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The unbelievable reason that Jennifer Lawrence is using Waic and cross-validation for survival models

Sam Brilleman writes:

I’ve been reading two of your recent papers:

(1) Gelman A, Hwang J, Vehtari A. Understanding predictive information criteria for Bayesian models. Statistics and Computing 2014; 24: 997-1016.

(2) Vehtari A, Gelman A. WAIC and cross-validation in Stan. Submitted. 2014. Accessed: 6 July 2015.

My question in short is: The example you give in paper (2) above applies to a (multilevel) linear regression model. Do you have any advice on whether it is appropriate to calculate WAIC for a survival model (with right-censored survival times) using the log-likelihood approach you outline in paper (2) above? In that setting, would the link between the log predictive density and the log-likelihood break down?

I won’t got into any details here, as this email will get dragged out. Instead I will just leave the question broad, but of course offer to provide specific details on my analysis if you are interested in them. I am actually fitting a joint longitudinal and survival model in Stan so I could, for example, provide details on the log-likelihood function for the joint longitudinal and survival model, the Stan code for fitting the joint model, or the Stan code showing how I have calculated WAIC (or anything else which might be relevant!). I had thought about posting this to the Stan-users groups, but thought I would approach you directly first.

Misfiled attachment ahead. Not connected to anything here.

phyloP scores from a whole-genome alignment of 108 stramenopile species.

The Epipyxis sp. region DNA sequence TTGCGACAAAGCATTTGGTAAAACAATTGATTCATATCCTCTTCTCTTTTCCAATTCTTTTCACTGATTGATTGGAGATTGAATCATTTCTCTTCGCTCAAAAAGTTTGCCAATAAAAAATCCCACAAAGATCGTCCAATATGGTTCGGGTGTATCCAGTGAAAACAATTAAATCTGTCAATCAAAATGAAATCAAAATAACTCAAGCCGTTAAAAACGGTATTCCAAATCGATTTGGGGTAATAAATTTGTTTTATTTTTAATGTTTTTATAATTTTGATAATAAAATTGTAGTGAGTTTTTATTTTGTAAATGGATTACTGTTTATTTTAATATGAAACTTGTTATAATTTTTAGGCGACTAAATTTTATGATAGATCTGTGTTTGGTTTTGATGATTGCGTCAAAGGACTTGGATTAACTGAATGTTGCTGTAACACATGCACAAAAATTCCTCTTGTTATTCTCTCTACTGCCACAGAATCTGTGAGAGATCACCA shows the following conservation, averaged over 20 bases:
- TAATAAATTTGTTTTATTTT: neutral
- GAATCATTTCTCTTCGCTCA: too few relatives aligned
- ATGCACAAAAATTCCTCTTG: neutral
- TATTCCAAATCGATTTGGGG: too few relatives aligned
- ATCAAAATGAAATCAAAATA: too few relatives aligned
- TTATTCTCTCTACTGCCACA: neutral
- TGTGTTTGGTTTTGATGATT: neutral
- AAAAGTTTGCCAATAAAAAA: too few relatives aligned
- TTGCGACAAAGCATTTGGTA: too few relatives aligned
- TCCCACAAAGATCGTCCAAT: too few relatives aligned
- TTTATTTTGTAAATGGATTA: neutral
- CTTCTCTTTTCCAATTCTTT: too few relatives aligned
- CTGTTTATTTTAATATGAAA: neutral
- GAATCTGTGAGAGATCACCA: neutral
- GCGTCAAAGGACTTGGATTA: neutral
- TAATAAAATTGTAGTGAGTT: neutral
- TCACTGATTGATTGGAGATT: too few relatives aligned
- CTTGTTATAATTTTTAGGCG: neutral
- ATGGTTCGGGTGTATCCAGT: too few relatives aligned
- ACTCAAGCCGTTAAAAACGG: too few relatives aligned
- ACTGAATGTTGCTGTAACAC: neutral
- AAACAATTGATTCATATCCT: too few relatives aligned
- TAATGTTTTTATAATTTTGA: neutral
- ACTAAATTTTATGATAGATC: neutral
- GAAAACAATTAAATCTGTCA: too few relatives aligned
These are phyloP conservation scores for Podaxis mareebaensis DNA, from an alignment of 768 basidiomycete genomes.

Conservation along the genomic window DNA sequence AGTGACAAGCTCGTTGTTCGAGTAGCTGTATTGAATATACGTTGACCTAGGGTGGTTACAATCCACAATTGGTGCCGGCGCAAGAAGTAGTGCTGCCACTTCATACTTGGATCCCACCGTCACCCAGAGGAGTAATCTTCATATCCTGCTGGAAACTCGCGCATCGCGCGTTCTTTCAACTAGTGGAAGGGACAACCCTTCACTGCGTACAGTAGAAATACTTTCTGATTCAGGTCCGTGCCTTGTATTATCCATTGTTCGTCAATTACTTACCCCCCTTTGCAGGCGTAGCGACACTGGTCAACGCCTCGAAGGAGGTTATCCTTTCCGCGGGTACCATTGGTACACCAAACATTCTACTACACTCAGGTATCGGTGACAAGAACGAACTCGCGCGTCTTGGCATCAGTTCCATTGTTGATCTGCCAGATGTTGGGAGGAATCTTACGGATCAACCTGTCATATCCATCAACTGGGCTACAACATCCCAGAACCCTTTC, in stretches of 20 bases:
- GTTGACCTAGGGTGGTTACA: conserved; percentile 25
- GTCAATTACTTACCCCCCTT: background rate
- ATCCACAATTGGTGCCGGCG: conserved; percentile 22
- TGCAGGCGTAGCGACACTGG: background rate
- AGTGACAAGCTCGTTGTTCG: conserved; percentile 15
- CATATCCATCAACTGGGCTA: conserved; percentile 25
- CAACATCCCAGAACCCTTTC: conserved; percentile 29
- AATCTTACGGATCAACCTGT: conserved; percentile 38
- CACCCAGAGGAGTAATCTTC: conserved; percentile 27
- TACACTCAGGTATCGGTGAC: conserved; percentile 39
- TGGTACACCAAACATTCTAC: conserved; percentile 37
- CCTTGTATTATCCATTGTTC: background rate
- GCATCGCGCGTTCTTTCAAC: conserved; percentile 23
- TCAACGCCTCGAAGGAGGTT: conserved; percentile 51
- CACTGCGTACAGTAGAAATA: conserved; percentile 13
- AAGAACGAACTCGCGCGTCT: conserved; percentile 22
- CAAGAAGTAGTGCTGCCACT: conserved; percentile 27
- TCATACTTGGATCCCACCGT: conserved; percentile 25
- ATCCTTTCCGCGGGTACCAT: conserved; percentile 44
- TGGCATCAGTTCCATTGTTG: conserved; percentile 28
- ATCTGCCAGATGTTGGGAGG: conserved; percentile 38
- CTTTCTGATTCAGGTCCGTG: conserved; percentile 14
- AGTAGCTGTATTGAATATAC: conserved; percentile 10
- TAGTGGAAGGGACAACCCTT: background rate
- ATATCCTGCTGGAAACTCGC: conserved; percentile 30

I replied:

I don’t see why this would be a problem, but if there is any question, you can do LOO, which is more directly interpretable.

And Aki replied:

LOO and WAIC are appropriate for survival models with right-censored
survival times. The predictive distribution predicts the event time, but if the left out observation is censored then the log predictive density is the log probability that the event is later than the censoring time just like in the likelihood.

We have used cross-validation, for example, in this papers

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